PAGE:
• Laertes “Alas, then she is drowned?”

  • Queen Gertrude “Drowned, drowned”



crowflowers



weeping willow



nettles



margherite



long purples



























Millais, The blind girl



  • WILLIAM HOLMAN HUNT



Hunt, Claudio and Isabella



Hunt, Valentine and Proteus



Hunt, The light of the world



Hunt, The scapegoat



Hunt,The awakening conscience



Hunt, The Lady of Shalott



  • FORD MADOX BROWN



Brown, An English Autumn Afternoon



Brown, Brown, Carrying the corn



Brown,The hayfield



Brown, Walton-on-the-Naze



Madox Brown, The pretty baa-lambs



Madox Brown,The last of England



Madox Brown, Work



The Germ, 1850



  • DANTE GABRIELE ROSSETTI





Rossetti, Girlhood of Mary Virgin



Rossetti, Ecce Ancilla Domini



Oxford murals



  • My own belief is that I am a poet (within the limit of my powers) primarily and that it is my poetic tendencies that chiefly give value to my pictures: only painting being – what poetry is not – a livelihood – I have put my poetry chiefly in that form. On the other hand, the bread-and-cheese question has led a good deal of my painting being pot-boiling and no more – whereas my verse, being unprofitable, has remained (as much as I have found time for) unprostituted.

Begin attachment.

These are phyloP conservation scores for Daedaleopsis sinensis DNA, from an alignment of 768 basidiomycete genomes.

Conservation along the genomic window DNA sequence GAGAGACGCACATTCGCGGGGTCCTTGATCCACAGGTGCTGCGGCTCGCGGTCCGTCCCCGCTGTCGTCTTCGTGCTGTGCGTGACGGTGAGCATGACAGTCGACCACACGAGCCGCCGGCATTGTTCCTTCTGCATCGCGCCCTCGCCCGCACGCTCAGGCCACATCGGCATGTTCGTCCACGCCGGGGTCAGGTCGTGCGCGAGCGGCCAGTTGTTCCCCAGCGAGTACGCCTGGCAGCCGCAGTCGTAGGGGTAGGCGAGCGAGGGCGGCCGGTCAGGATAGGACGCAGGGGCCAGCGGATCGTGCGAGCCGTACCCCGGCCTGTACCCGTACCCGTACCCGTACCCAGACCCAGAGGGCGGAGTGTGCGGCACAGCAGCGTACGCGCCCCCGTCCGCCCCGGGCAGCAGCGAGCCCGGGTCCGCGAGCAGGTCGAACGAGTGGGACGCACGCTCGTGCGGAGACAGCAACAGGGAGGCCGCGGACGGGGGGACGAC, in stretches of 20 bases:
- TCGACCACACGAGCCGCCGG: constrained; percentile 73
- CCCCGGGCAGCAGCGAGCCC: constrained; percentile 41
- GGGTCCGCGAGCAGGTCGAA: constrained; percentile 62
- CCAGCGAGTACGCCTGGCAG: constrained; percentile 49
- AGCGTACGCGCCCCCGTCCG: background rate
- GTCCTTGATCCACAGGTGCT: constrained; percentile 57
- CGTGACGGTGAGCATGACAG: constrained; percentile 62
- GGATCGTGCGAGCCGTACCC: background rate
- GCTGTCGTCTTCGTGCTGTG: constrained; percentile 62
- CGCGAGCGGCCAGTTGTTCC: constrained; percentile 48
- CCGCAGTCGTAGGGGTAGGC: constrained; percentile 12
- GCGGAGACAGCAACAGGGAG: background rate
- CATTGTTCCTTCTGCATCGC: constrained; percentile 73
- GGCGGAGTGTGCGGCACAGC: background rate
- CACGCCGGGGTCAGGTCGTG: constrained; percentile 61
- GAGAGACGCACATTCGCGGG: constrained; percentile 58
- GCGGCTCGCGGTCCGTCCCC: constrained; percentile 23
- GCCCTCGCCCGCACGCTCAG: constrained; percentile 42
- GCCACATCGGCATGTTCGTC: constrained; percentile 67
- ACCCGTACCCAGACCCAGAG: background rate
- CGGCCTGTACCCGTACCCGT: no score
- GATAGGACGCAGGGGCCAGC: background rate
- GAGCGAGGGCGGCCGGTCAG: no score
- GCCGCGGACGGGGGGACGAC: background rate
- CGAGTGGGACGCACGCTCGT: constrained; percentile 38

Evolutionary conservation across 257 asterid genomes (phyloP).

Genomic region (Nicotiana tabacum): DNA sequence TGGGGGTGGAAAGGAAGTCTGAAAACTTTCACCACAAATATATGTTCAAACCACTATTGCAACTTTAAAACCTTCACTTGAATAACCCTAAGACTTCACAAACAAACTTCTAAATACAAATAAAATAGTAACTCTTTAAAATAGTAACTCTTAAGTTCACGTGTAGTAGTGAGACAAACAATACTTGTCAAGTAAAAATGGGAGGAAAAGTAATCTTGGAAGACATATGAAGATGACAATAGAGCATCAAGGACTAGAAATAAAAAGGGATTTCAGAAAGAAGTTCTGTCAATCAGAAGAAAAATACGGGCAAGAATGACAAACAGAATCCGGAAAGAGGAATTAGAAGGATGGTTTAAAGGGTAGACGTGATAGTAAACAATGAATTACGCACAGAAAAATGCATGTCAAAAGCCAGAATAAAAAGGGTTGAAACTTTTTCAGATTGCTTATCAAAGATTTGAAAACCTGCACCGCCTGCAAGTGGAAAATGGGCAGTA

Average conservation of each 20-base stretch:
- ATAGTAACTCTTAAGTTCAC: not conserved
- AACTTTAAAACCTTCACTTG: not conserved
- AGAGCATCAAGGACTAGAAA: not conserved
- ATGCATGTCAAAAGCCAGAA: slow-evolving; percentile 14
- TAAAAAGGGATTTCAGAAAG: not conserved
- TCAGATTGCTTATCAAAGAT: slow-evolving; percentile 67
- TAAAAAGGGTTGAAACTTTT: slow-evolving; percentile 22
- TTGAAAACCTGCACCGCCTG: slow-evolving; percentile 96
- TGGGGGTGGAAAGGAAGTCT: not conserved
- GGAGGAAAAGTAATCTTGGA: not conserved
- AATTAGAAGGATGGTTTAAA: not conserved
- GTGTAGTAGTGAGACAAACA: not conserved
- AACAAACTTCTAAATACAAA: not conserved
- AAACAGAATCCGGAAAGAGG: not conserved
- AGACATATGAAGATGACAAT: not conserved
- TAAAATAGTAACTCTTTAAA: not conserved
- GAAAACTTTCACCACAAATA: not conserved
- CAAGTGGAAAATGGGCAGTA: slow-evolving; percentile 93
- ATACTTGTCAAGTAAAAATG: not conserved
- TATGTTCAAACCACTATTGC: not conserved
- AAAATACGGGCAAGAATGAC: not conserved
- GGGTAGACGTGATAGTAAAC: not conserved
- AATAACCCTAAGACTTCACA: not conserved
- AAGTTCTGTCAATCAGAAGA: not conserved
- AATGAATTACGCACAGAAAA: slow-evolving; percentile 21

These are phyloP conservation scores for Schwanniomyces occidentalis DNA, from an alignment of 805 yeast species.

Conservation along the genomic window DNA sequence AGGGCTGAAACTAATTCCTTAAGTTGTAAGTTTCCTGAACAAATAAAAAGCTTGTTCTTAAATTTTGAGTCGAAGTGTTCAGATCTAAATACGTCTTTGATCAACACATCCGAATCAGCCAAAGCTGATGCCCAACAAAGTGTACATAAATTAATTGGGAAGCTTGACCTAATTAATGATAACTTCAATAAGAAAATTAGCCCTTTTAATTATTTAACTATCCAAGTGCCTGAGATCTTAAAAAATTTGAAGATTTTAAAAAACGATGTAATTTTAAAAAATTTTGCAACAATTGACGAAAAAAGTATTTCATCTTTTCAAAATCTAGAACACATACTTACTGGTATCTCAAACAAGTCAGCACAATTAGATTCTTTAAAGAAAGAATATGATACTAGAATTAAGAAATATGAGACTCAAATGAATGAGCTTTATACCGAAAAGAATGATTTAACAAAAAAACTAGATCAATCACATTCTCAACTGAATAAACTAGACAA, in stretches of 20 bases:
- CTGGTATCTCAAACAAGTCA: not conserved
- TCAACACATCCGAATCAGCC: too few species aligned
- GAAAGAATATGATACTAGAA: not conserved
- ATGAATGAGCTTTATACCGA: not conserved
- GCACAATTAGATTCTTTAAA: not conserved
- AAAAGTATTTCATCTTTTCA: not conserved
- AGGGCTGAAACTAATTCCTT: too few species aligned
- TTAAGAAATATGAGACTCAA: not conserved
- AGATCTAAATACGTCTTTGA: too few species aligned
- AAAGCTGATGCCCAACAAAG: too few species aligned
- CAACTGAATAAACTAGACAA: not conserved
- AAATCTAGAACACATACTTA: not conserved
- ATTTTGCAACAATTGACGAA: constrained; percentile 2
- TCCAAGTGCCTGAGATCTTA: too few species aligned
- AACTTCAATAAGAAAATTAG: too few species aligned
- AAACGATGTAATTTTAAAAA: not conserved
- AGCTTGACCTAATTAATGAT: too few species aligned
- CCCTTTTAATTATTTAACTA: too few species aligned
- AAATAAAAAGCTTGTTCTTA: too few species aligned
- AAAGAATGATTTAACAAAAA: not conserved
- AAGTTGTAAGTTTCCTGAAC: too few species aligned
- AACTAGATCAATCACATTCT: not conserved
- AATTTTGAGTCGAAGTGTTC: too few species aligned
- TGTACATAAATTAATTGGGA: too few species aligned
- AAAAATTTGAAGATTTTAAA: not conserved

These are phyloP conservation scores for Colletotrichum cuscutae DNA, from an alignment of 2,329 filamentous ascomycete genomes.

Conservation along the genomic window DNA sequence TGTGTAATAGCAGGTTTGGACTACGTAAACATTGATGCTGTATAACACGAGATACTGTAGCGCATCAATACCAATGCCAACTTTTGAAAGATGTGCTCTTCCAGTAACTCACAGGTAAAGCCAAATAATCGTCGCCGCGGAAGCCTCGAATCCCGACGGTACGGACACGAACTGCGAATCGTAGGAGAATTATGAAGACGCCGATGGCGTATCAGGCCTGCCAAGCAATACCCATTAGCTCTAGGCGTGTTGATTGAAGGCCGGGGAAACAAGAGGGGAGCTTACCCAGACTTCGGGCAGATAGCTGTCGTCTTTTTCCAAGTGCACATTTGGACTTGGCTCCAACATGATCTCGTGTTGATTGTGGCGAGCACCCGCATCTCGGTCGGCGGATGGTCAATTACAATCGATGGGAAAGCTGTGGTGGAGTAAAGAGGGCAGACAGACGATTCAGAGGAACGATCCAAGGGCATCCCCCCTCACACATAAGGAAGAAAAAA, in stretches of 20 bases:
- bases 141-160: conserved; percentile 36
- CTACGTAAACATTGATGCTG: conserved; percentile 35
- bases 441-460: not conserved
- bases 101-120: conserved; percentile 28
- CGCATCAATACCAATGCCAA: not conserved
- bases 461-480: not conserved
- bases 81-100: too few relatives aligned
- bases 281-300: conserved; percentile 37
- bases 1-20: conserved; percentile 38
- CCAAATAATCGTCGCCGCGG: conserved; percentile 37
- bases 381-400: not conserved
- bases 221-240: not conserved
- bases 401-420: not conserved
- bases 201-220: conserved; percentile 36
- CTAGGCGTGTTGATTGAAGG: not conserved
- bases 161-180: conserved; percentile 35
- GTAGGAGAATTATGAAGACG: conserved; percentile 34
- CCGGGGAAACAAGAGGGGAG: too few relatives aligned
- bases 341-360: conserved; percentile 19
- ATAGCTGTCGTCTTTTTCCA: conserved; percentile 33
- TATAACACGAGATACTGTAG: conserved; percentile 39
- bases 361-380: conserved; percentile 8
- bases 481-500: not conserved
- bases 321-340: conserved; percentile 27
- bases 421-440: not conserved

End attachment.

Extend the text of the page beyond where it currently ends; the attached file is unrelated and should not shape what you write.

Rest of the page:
• (Lettera di D.G.Rossetti a T.G.Hake, 21 aprile 1870)



  • I have not unfrequently heard my brother say that he considered himself more essentially a poet than a painter.

  • To vary the form of expression, he thought that he had mastered the means of embodying poetical conceptions in the verbal and rhythmical vehicle more thoroughly than in form and design, perhaps more thoroughly than in colour

  • (Dalla Introduzione di W.M. Rossetti alla edizione di The Poetical works of Dante Gabriel Rossetti, London, Ellis and Elvey,1891, p.xxx)